as each entry has a consistent byte size (versus LNX's variable size).

  There are also a few utilities for UnARK'ing on the  PC.  It  would  seem
that LNX is the better supported format (although I think it shouldn't be),
on both the C64 and  the  emulators.  64COPY  supports  these  files  on  a
read-only basis, allowing you  to  convert  them  to  another  format,  but
nothing else. Star Commander also contains a  utility  called  Star  Arkive
which will un-Arkive these files into a D64 image.


What it takes to support ARK:

  ARK shares many features with LNX. It has a directory size that is always
a multiple of 254 bytes, and the files contained are also block aligned  to
254 byte boundaries. The directory entries also have room  for  the  unused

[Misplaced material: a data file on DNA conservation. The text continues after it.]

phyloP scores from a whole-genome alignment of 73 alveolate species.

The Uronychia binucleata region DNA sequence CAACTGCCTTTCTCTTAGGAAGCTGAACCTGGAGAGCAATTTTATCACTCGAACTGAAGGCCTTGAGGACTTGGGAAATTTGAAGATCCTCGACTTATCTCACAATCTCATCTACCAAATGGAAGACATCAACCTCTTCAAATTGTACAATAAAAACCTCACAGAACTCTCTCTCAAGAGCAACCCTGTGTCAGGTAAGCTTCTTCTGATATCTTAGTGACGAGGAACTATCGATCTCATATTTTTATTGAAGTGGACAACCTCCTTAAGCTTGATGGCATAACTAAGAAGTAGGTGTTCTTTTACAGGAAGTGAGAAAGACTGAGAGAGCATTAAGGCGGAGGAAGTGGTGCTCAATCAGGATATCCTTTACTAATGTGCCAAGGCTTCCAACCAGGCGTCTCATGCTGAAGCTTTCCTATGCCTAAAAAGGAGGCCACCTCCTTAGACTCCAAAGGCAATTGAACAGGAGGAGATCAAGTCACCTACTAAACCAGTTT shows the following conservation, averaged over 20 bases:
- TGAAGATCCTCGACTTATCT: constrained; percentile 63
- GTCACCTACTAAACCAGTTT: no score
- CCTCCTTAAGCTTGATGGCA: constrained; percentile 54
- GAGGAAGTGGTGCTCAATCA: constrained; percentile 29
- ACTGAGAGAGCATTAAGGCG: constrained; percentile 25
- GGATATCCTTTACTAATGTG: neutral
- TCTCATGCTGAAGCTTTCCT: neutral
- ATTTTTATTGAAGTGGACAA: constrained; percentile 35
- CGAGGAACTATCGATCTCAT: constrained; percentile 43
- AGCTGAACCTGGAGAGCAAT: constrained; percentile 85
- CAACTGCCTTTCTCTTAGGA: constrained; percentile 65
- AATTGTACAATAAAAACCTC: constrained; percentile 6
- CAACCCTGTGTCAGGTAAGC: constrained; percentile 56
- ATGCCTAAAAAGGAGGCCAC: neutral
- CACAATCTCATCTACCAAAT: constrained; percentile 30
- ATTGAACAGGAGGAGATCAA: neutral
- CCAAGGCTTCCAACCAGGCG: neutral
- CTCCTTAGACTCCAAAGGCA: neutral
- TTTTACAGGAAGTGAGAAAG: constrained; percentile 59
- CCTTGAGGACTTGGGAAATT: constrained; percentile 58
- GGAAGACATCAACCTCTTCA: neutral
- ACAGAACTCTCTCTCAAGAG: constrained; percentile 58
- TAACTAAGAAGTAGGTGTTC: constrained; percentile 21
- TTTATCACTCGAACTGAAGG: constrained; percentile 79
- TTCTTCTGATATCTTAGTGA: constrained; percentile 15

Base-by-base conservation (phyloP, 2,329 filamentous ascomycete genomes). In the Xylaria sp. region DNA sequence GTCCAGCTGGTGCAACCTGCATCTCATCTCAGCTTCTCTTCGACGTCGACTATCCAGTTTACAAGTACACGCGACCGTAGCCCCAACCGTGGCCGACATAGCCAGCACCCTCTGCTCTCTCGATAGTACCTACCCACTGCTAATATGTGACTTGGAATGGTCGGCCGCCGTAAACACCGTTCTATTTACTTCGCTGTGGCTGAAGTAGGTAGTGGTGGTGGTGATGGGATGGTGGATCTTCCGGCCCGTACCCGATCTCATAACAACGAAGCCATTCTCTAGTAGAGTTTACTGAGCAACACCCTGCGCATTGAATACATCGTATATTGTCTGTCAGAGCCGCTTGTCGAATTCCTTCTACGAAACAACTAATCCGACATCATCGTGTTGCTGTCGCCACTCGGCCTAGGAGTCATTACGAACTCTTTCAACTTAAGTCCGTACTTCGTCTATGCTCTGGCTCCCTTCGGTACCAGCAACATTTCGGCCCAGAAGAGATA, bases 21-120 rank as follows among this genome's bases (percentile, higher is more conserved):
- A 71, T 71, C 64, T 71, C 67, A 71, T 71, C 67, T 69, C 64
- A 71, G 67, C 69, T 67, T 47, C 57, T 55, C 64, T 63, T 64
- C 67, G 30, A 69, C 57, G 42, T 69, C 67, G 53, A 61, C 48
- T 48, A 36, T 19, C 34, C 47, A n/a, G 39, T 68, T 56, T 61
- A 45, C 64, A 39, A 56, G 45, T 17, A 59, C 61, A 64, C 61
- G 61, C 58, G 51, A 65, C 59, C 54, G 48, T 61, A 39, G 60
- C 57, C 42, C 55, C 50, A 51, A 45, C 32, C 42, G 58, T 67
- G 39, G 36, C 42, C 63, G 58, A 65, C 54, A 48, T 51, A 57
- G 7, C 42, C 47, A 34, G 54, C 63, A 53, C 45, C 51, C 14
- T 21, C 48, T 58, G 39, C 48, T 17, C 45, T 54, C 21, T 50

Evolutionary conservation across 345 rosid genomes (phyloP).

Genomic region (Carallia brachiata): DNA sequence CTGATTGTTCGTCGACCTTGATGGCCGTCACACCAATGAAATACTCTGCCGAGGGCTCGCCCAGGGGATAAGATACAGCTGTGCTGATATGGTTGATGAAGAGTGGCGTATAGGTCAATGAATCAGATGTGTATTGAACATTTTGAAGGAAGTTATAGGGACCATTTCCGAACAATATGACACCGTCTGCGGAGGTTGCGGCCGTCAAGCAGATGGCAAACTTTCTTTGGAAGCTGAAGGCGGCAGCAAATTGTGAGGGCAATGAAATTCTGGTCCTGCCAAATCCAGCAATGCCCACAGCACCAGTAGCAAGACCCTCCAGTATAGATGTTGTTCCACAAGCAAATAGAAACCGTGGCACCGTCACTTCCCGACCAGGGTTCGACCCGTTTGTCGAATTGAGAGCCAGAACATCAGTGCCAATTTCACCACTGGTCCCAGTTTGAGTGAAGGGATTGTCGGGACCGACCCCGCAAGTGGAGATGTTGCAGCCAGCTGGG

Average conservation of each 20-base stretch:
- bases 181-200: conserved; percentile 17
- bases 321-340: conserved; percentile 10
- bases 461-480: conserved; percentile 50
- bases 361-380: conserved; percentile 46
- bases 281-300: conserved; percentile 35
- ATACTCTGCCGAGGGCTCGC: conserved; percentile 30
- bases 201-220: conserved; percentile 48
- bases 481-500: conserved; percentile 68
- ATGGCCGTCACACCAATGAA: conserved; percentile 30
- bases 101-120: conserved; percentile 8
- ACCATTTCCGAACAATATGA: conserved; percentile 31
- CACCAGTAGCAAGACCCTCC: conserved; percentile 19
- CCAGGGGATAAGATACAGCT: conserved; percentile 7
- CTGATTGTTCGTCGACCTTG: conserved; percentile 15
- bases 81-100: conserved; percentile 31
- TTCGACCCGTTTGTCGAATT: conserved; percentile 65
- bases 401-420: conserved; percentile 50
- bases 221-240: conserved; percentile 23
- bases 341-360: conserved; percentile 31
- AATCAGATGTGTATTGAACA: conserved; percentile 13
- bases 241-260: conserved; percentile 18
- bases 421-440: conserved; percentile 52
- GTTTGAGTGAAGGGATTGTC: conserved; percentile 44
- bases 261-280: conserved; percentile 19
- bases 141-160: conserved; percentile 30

part of the D64 entry, used for  time/date  stamps,  and  it  supports  REL
files. Unlike LNX, this format uses a consistent 29-byte  directory  entry,
which is a very great advantage.

  However, it has a few drawbacks as well.  It  contains  no  recognizeable
signature, and can only hold up to 255 files. The most  annoying  thing  is
there is no provision for having a multi-block directory, with only  a  few
entries (which by the way LNX allows for).  This  means  I  cannot  have  a
directory with only 2 entries, yet have the directory take up 2 blocks.

  For the 1541, this limitation makes no difference, but on a PC it makes a
world of difference. If I wanted to add files to an existing ARK file on  a
PC, I might have to increase the directory by several blocks, and on  a  PC
that takes some work.

  This also means that I cannot cancel a "copy"  operation  in  the  middle
because I may end with a directory with too many blocks for the  number  of
entries it contains.